Lr (e, l,  , f 0 ) 
21
1  f 0 Fr (e, l,  ) Lm (l,  )  Vd (e, l,  ) B p (e, l)
20
 0.542026 2  0.303573
Fr (e, l,  )  1 
 2  1.36053



1


 (1  n  e)5 4 
  0.733996 3  1.50912 2  1.16402 1  n  e  39 4 11  1
1  2



   1.36053

2


Lm (l, )  Max1 2 ,0 1 1 n  l   Min2 ,1 1 0.5 n  l  0.5 (n  l)2
5
 10.3726732 ( ne )2 



 0.188566 0.388410 ne  

 



1  1  n  l 
Vd (e ,l,  )   2


 (  0.09)(1.31072 0.995584(n  e)) 


2
1.4(n  e)(n  l)e  l  (n  e)(n  l)
Bp (e ,l)  
e  l  (n  e)(n  l)

if (e  l  (n  e)(n  l))  0
otherwise


Complexity
• The model is very complicated
– Only a slight performance difference between
our new model and Oren-Nayar in typical
scenes
– ALU is free!
Fitted Model Analysis
n·e
1.0 (0)
cos
1.0 (0)
roughness 0.0
f0
Lr
Blue : Fitted model
Orange Dash : Numerically integrated
0.04
ql
Fitted Model Analysis
n·e
1.0 (0)
cos
1.0 (0)
roughness 0.5
f0
Lr
Blue : Fitted model
Orange Dash : Numerically integrated
0.04
ql
Fitted Model Analysis
n·e
1.0 (0)
cos
1.0 (0)
roughness 1.0
f0
Lr
Blue : Fitted model
Orange Dash : Numerically integrated
0.04
ql
Fitted Model Analysis
n·e
0.5 (60)
cos
1.0 (0)
roughness 0.8
f0
Lr
Blue : Fitted model
Orange Dash : Numerically integrated
0.04
n·l
Fitted Model Analysis
n·e
0.342 (70)
cos
0.5 (60)
roughness 0.6
f0
Lr
Blue : Fitted model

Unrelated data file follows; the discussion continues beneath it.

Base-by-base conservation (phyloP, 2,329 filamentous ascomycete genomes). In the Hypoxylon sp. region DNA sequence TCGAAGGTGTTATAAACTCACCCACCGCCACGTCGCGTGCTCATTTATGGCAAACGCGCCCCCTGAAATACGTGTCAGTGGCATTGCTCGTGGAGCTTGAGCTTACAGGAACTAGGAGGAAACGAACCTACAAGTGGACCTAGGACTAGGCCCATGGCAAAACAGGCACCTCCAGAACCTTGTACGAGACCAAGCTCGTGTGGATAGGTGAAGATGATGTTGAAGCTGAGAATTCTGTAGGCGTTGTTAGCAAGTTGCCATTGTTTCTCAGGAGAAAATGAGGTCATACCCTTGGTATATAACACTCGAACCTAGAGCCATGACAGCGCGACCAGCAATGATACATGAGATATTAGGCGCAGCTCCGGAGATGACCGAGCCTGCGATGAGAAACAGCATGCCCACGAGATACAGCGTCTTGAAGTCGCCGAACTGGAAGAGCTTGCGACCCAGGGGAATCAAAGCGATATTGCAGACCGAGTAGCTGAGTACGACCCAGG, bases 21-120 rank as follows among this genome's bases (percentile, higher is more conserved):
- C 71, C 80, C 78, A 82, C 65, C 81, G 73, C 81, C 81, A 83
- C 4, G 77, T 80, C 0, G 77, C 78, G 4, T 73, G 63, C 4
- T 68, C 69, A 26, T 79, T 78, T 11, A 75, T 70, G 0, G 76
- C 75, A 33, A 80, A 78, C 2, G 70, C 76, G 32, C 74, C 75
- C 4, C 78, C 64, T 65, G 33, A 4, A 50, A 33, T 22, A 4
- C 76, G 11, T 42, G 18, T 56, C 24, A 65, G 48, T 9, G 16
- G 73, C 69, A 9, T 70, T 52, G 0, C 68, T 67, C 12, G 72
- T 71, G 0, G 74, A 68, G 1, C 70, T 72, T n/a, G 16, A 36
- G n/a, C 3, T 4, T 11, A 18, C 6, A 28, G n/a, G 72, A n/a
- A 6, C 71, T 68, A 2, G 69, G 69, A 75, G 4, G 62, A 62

Orange Dash : Numerically integrated
0.04
ql
Fitted Model Analysis
n·l
0.866 (30)
cos
1.0 (0)
roughness 0.0
f0
Lr
Blue : Fitted model
Orange Dash : Numerically integrated
0.04
qe
Fitted Model Analysis
n·l
0.866 (30)
cos
1.0 (0)
roughness 0.3
f0
Lr
Blue : Fitted model
Orange Dash : Numerically integrated
0.04
qe
Fitted Model Analysis
n·l
0.866 (30)
cos
1.0 (0)
roughness 0.7
f0
Lr
Blue : Fitted model
Orange Dash : Numerically integrated
0.04
qe
Fitted Model Analysis
n·l
0.259(75)
cos
0.985 (10)
roughness 0.8
f0
Lr
Blue : Fitted model
Orange Dash : Numerically integrated
0.04
qe
Limitation
• Accuracy at grazing angles for both view
and light vectors is not enough with this
model
– It may be noticeable on the edges
• Roughness is assumed to be from 0 to 1
• The fitting model shouldn’t be used to
compute AmbientBRDF texture
Results
Roughness 0.0
Lambert
Oren-Nayar w/Fresnel
New model
Results
Roughness 0.05
Lambert
Oren-Nayar w/Fresnel
New model
Results
Roughness 0.1
Lambert
Oren-Nayar w/Fresnel
New model
Results
Roughness 0.3
Lambert
Oren-Nayar w/Fresnel
New model
Results
Roughness 1.0
Lambert
Oren-Nayar w/Fresnel
New model
Results
Roughness 1.0 (diffuse only)
Lambert
Oren-Nayar w/Fresnel
New model
Lambert
Oren-Nayar w/Fresnel
New model
Lambert
Oren-Nayar w/Fresnel
New model
Lambert
Oren-Nayar w/Fresnel
New model
Conclusion
• From a physically based perspective, the
same microfacet model should be used for
both diffuse and specular
– It makes more persuasive visuals
– New consoles have enough computational
power to implement such complex models
Acknowledgements
Questions?
You can find these slides, including past presentations, at
http://research.tri-ace.com/